There is an evident skills gap between what universities teach students and what organizations expect from employees. Recent research shows that nearly half of human resource leaders think colleges aren't preparing their students for the business world.
The survey, by The Learning House, Inc., found that a third of respondents believe colleges are most responsible for preparing students for work. The Learning House also found that 500 job openings went unfilled in the last year at 70 percent of the companies surveyed, and nearly half of them attribute this to underqualified candidates.
"U.S. companies are having trouble finding candidates with both hard and soft skills, including strategic thinking, project management, teamwork, adaptability and leadership ability," said Dan Schawbel, research director at Future Workplace and author of "Back to Human" (Da Capo Lifelong Books, 2018).
Still, 74 percent of companies are only investing $500 per employee on training and development in the workplace.
"Companies are blaming colleges for their skills gaps, yet they haven't invested enough in the learning and development of their own employees," said Schawbel. "If companies want to remain competitive and grow, they have to take the skills gap seriously."
Here's what companies can do to close the gap.
Identify the gaps.
According to research by Kiersten M. Maryott, Ph.D., and Ronald Magnuson, clinical assistant professors of business administration at the University of Pittsburgh's Katz Graduate School of Business and College of Business Administration, there is a lack of studies on gaps between skills that employers desire and skills that students possess, and no consistent understanding to what employers expect from candidates.
However, through their secondary research, Maryott stated, they found many reports about the importance of "soft skills" in recent graduates.
"There appears to be agreement that generally students are lacking in communication skills – both written and verbal, including public speaking – critical thinking, and problem solving," Maryott said.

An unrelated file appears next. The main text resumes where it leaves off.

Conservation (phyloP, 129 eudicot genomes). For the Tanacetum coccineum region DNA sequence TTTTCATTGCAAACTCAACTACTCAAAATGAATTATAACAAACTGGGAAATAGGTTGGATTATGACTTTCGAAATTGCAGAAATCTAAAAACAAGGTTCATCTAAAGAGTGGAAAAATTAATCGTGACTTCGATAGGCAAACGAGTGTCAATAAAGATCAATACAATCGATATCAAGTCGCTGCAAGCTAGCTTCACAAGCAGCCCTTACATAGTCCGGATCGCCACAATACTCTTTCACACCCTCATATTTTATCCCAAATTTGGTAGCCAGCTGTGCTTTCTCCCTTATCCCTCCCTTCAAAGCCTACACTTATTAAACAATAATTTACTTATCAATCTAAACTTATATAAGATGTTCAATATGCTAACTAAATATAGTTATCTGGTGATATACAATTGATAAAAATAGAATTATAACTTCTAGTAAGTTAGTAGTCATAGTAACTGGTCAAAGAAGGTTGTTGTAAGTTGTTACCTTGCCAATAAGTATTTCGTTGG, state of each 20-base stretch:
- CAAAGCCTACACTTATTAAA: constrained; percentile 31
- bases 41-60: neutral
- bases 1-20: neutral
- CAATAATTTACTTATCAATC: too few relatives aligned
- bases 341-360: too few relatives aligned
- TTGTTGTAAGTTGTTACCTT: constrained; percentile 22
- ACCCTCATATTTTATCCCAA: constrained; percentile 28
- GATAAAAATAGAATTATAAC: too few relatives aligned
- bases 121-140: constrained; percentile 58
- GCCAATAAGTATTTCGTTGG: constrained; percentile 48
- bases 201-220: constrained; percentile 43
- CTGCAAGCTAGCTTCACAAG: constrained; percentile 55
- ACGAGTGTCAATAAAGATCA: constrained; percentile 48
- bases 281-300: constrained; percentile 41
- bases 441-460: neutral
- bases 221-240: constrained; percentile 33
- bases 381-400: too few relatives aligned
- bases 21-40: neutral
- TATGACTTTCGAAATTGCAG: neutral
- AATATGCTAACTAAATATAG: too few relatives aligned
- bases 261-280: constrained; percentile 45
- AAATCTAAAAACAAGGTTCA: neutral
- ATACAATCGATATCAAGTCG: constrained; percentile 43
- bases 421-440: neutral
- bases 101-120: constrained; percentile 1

Many skills gaps, however, are industry-specific, so it's important to speak to those teaching, working or studying in your field. But many companies don't have this insight. According to Jeremy Walsh, SVP of enterprise learning solutions at The Learning House, more than a third of companies that responded to the survey said they were unclear on their organization's skills gap.
"There are many skills that are challenging U.S. companies," said Walsh. "The hardest roles to fill are in technology and management. This signal concurs with our data that there is a blend between hard skills and soft skills that are causing the gap."
Collaborate with colleges.
A great way to bridge the skills gap is by partnering with schools to create a valuable curriculum that will benefit students and businesses alike. However, more than 40 percent of companies fail to do so.
"The current partnership between colleges and companies needs to be stronger so that employers are communicating their needs and helping co-design the curriculum so students have the right skills, at the right time, to fill their gap," said Schawbel. "When students have the right skills, they are more employable, companies fill their gap and colleges increase their placement rate."
"Faculty cannot simply keep teaching the same things from year to year to year without making adjustments based on what the market demands," added Maryott. "[Faculty and administration] need to be willing to redesign courses, add courses and even drop courses based on the needs of the market."
Schawbel recommended connecting HR representative with college presidents and deans to discuss what is missing in many applicants. Representatives can even teach courses to prepare students for the workforce.
"This new relationship can turn into a part of a school's competitive advantage because it can increase placement rates and thus the school's marketability," he said
Focus on enhancing existing skills.
Many employers are concerned about their skills training budget, but you don't have to start at square one. Instead of wasting resources to teach employees an entirely new set of skills more relevant to their career, start with what they already know and add additional skills that will compliment current and future goals.
"With more than 6 million unfilled jobs in America, the skills gap continues to stall business growth and innovation," said Schawbel. "Instead of investing more money in reskilling current employees to fill the gap, companies are betting on AI and outsourcing. We believe that training the workforce for current and future skills will be the most effective and efficient way to fill the skills gap."